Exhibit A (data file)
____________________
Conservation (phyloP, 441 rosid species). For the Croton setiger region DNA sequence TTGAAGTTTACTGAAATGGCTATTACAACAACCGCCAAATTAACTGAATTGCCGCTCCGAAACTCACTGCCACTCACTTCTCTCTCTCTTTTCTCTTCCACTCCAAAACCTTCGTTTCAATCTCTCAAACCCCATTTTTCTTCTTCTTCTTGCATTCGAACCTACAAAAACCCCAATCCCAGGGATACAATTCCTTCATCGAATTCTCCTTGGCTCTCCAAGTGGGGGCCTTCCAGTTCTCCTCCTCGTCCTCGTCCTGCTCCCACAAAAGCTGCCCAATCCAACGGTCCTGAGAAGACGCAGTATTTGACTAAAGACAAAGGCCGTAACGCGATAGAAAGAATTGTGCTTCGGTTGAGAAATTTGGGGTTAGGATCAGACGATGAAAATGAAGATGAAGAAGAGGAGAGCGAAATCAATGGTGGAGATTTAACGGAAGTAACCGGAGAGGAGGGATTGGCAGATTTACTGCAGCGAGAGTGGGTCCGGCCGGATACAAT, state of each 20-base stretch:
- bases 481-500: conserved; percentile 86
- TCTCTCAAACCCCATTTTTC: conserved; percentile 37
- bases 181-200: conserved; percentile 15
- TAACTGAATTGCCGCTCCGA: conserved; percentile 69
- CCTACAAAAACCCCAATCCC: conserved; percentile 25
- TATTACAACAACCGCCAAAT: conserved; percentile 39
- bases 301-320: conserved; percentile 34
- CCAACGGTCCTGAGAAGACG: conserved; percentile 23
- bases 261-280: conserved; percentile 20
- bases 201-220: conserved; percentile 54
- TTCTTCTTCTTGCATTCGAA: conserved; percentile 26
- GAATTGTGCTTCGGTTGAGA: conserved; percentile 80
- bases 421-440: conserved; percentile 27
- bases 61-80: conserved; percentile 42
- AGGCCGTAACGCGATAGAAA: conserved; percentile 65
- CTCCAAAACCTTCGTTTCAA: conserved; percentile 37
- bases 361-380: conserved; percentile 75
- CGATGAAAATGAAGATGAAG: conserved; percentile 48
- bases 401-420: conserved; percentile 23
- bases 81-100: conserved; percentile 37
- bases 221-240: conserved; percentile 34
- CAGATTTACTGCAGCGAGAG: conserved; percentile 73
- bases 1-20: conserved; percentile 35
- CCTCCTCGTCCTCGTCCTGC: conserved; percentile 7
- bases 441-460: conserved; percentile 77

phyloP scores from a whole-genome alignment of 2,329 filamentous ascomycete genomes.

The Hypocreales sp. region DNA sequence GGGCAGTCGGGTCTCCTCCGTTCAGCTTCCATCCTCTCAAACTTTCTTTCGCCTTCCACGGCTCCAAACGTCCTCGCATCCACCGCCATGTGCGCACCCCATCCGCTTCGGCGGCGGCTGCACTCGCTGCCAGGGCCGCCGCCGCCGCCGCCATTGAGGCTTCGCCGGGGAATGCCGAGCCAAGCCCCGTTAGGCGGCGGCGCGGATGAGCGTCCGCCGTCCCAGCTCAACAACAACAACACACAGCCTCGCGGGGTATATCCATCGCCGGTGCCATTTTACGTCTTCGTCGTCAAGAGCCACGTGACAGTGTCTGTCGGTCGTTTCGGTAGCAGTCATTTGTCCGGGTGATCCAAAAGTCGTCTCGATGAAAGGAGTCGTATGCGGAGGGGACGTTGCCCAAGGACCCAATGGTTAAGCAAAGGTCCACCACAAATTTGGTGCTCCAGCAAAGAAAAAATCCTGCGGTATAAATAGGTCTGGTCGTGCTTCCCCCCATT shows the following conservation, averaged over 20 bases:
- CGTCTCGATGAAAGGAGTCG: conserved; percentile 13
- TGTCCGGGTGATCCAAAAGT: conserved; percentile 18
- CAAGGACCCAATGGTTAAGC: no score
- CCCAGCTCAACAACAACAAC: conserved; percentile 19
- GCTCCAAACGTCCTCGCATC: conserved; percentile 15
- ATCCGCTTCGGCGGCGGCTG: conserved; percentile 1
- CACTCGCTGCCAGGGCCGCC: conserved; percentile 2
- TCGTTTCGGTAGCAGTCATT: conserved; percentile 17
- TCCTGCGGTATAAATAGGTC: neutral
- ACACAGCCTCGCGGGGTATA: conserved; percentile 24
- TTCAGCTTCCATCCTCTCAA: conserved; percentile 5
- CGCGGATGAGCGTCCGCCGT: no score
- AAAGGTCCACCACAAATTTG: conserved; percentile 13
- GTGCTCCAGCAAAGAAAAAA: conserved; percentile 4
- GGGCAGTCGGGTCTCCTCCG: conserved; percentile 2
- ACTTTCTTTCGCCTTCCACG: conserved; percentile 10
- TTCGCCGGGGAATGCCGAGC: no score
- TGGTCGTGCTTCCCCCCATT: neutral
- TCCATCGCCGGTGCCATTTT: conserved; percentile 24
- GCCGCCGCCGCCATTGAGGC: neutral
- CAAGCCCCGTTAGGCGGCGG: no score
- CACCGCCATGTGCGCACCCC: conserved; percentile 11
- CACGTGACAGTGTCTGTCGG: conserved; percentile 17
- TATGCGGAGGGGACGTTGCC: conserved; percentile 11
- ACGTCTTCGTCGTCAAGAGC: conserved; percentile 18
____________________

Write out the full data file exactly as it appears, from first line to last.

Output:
Conservation (phyloP, 441 rosid species). For the Croton setiger region DNA sequence TTGAAGTTTACTGAAATGGCTATTACAACAACCGCCAAATTAACTGAATTGCCGCTCCGAAACTCACTGCCACTCACTTCTCTCTCTCTTTTCTCTTCCACTCCAAAACCTTCGTTTCAATCTCTCAAACCCCATTTTTCTTCTTCTTCTTGCATTCGAACCTACAAAAACCCCAATCCCAGGGATACAATTCCTTCATCGAATTCTCCTTGGCTCTCCAAGTGGGGGCCTTCCAGTTCTCCTCCTCGTCCTCGTCCTGCTCCCACAAAAGCTGCCCAATCCAACGGTCCTGAGAAGACGCAGTATTTGACTAAAGACAAAGGCCGTAACGCGATAGAAAGAATTGTGCTTCGGTTGAGAAATTTGGGGTTAGGATCAGACGATGAAAATGAAGATGAAGAAGAGGAGAGCGAAATCAATGGTGGAGATTTAACGGAAGTAACCGGAGAGGAGGGATTGGCAGATTTACTGCAGCGAGAGTGGGTCCGGCCGGATACAAT, state of each 20-base stretch:
- bases 481-500: conserved; percentile 86
- TCTCTCAAACCCCATTTTTC: conserved; percentile 37
- bases 181-200: conserved; percentile 15
- TAACTGAATTGCCGCTCCGA: conserved; percentile 69
- CCTACAAAAACCCCAATCCC: conserved; percentile 25
- TATTACAACAACCGCCAAAT: conserved; percentile 39
- bases 301-320: conserved; percentile 34
- CCAACGGTCCTGAGAAGACG: conserved; percentile 23
- bases 261-280: conserved; percentile 20
- bases 201-220: conserved; percentile 54
- TTCTTCTTCTTGCATTCGAA: conserved; percentile 26
- GAATTGTGCTTCGGTTGAGA: conserved; percentile 80
- bases 421-440: conserved; percentile 27
- bases 61-80: conserved; percentile 42
- AGGCCGTAACGCGATAGAAA: conserved; percentile 65
- CTCCAAAACCTTCGTTTCAA: conserved; percentile 37
- bases 361-380: conserved; percentile 75
- CGATGAAAATGAAGATGAAG: conserved; percentile 48
- bases 401-420: conserved; percentile 23
- bases 81-100: conserved; percentile 37
- bases 221-240: conserved; percentile 34
- CAGATTTACTGCAGCGAGAG: conserved; percentile 73
- bases 1-20: conserved; percentile 35
- CCTCCTCGTCCTCGTCCTGC: conserved; percentile 7
- bases 441-460: conserved; percentile 77

phyloP scores from a whole-genome alignment of 2,329 filamentous ascomycete genomes.

The Hypocreales sp. region DNA sequence GGGCAGTCGGGTCTCCTCCGTTCAGCTTCCATCCTCTCAAACTTTCTTTCGCCTTCCACGGCTCCAAACGTCCTCGCATCCACCGCCATGTGCGCACCCCATCCGCTTCGGCGGCGGCTGCACTCGCTGCCAGGGCCGCCGCCGCCGCCGCCATTGAGGCTTCGCCGGGGAATGCCGAGCCAAGCCCCGTTAGGCGGCGGCGCGGATGAGCGTCCGCCGTCCCAGCTCAACAACAACAACACACAGCCTCGCGGGGTATATCCATCGCCGGTGCCATTTTACGTCTTCGTCGTCAAGAGCCACGTGACAGTGTCTGTCGGTCGTTTCGGTAGCAGTCATTTGTCCGGGTGATCCAAAAGTCGTCTCGATGAAAGGAGTCGTATGCGGAGGGGACGTTGCCCAAGGACCCAATGGTTAAGCAAAGGTCCACCACAAATTTGGTGCTCCAGCAAAGAAAAAATCCTGCGGTATAAATAGGTCTGGTCGTGCTTCCCCCCATT shows the following conservation, averaged over 20 bases:
- CGTCTCGATGAAAGGAGTCG: conserved; percentile 13
- TGTCCGGGTGATCCAAAAGT: conserved; percentile 18
- CAAGGACCCAATGGTTAAGC: no score
- CCCAGCTCAACAACAACAAC: conserved; percentile 19
- GCTCCAAACGTCCTCGCATC: conserved; percentile 15
- ATCCGCTTCGGCGGCGGCTG: conserved; percentile 1
- CACTCGCTGCCAGGGCCGCC: conserved; percentile 2
- TCGTTTCGGTAGCAGTCATT: conserved; percentile 17
- TCCTGCGGTATAAATAGGTC: neutral
- ACACAGCCTCGCGGGGTATA: conserved; percentile 24
- TTCAGCTTCCATCCTCTCAA: conserved; percentile 5
- CGCGGATGAGCGTCCGCCGT: no score
- AAAGGTCCACCACAAATTTG: conserved; percentile 13
- GTGCTCCAGCAAAGAAAAAA: conserved; percentile 4
- GGGCAGTCGGGTCTCCTCCG: conserved; percentile 2
- ACTTTCTTTCGCCTTCCACG: conserved; percentile 10
- TTCGCCGGGGAATGCCGAGC: no score
- TGGTCGTGCTTCCCCCCATT: neutral
- TCCATCGCCGGTGCCATTTT: conserved; percentile 24
- GCCGCCGCCGCCATTGAGGC: neutral
- CAAGCCCCGTTAGGCGGCGG: no score
- CACCGCCATGTGCGCACCCC: conserved; percentile 11
- CACGTGACAGTGTCTGTCGG: conserved; percentile 17
- TATGCGGAGGGGACGTTGCC: conserved; percentile 11
- ACGTCTTCGTCGTCAAGAGC: conserved; percentile 18